* Reading aloud has been wonderful for their comprehension skills. Because I have the ability to occasionally pause the story so that we can discuss big ideas or passages I think are important to ponder along the way, they have become adept at recognizing and understanding universal themes and concepts embedded in literature. As an added benefit, this ability has served them extremely well in school.
* Reading aloud has also afforded me the opportunity to introduce them to new topics and ideas that don’t necessarily fit into their already packed school curriculum. Our family recently honored the boys’ 95-year-old great-grandfather for his service in World War II. A gunner on the beaches of Normandy, he went on to fight in five other major battles, including the Battle of the Bulge. In addition to history books about the war, I read the boys All the Light We Cannot See. This beautifully written, Pulitzer Prize-winning historical novel had two likeable young protagonists: a blind French girl, and a German orphan recruited into a Hitler Youth Camp. My younger son found it hard to process the fact that he was rooting for Werner even though he knew that, in real life, the boy would have been tasked with hunting down and killing soldiers like his great-grandfather. Not only did my son learn a lot of history, he was reminded that, often, the answer to a difficult question is: Well, that depends.
* Reading aloud permits me to, sometimes, edit words and passages. I am passionately anti-censorship. However, when I read them Mark Twain’s Huckleberry Finn, I edited out the n-word. We talked about the word’s history and its meaning. I explained why Mark Twain used it. And I explained why I wasn’t going to use it.
* Reading aloud gives me license to feed my boys a hearty diet of books with female protagonists. While much is written about the lack of female representation in film and TV, there are amazing female-driven stories found throughout literature. I always said that I was going to read “girl power” books to my boys until they told me to stop; they never did. Early on, I instituted a three-chapter rule. I knew that if I got through three chapters before telling them the title of, for example, A Little Princess, I’d have them hooked. It worked like a charm.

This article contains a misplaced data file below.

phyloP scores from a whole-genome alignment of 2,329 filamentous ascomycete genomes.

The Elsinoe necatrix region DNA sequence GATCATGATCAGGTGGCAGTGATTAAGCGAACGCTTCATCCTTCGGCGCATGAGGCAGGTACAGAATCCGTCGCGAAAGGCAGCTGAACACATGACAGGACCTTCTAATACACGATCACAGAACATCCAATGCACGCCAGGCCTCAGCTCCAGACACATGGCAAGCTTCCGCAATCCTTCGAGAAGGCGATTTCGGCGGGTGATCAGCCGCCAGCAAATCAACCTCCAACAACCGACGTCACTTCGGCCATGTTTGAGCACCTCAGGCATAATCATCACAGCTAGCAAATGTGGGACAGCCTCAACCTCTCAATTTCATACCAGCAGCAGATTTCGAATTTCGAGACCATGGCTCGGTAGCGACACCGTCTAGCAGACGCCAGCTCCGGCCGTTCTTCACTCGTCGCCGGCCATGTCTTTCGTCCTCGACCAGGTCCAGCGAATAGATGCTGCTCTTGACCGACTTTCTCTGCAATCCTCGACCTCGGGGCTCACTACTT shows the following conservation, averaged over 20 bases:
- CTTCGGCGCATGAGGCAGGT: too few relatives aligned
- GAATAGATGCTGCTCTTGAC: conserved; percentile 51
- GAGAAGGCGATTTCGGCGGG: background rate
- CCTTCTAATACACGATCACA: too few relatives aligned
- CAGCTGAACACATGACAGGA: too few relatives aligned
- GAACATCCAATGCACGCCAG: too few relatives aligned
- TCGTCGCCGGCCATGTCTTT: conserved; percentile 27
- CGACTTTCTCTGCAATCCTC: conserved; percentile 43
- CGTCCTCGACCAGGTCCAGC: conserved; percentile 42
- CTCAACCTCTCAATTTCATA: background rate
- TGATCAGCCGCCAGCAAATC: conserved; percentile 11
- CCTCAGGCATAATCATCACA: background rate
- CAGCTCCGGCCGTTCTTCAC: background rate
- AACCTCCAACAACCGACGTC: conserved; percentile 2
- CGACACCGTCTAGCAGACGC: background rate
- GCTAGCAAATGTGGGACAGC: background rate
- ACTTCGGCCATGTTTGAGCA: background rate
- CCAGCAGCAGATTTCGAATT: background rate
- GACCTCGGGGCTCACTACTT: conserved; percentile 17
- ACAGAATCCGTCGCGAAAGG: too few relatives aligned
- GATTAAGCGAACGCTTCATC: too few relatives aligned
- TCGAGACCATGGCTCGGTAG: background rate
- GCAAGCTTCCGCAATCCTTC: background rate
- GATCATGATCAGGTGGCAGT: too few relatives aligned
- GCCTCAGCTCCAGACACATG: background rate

* Reading aloud has taught my boys to be more empathetic. Every book that I read aloud reaffirms the existence of one basic truth: that there are an infinite number of ways to live a life. These books remain stored for eternity in their memory banks, helping them to make sense of who they are, and better understand the billions of people who co-exist alongside them in the world in which they live.
* Reading aloud is happy time spent together as a family creating a shared language. I recently reorganized our family bookshelves, and it felt as if I was sifting through my sons' brains. Yes, I mean that literally. As I sorted the books into piles according to type (picture books, chapter books, graphic novels, reference material, etc.) and subject (history, science, philosophy, fiction, biographies, humor, etc.) it was as if I was making my way through the data that makes up the sum of their parts; not only their brainpower, but also their very essence. I really and truly believe that reading aloud to my boys has played a huge role in helping grow them into good people and interesting human beings.
Finally, reading aloud is redemption.
I won’t lie, I have gone to bed every single night for 20 years worrying and wondering: “How horribly did I screw up my kids today?”
Because, I am the “bad cop” in the house, and I make no bones about it. Because, despite my fear of failure (and my actual, quantifiable failures), I have a job to do and I am going to do it. And, because, while I love my boys and I think that they are totally awesome, I recognize that we are - all of us - a work in progress until the day that we die.
But, read-alouds? Read-alouds are my savior. My secret weapon. The Superpower that helps me enjoy parenting even when I’m bad at it.No matter how busy... stressful... annoying... exhausting the day has been; no matter how many parenting lectures I have had to deliver; no matter how often we’ve rolled our eyes behind one another’s backs; no matter how many times they’ve pushed the “mute” button and tuned me out, we end every single day feeling connected and content. Together, in the dark, with a flashlight, I read. The words travel from my mouth to their ears embedded with a message of love. And I end the day feeling like, maybe not the best mom in the world, but certainly the luckiest.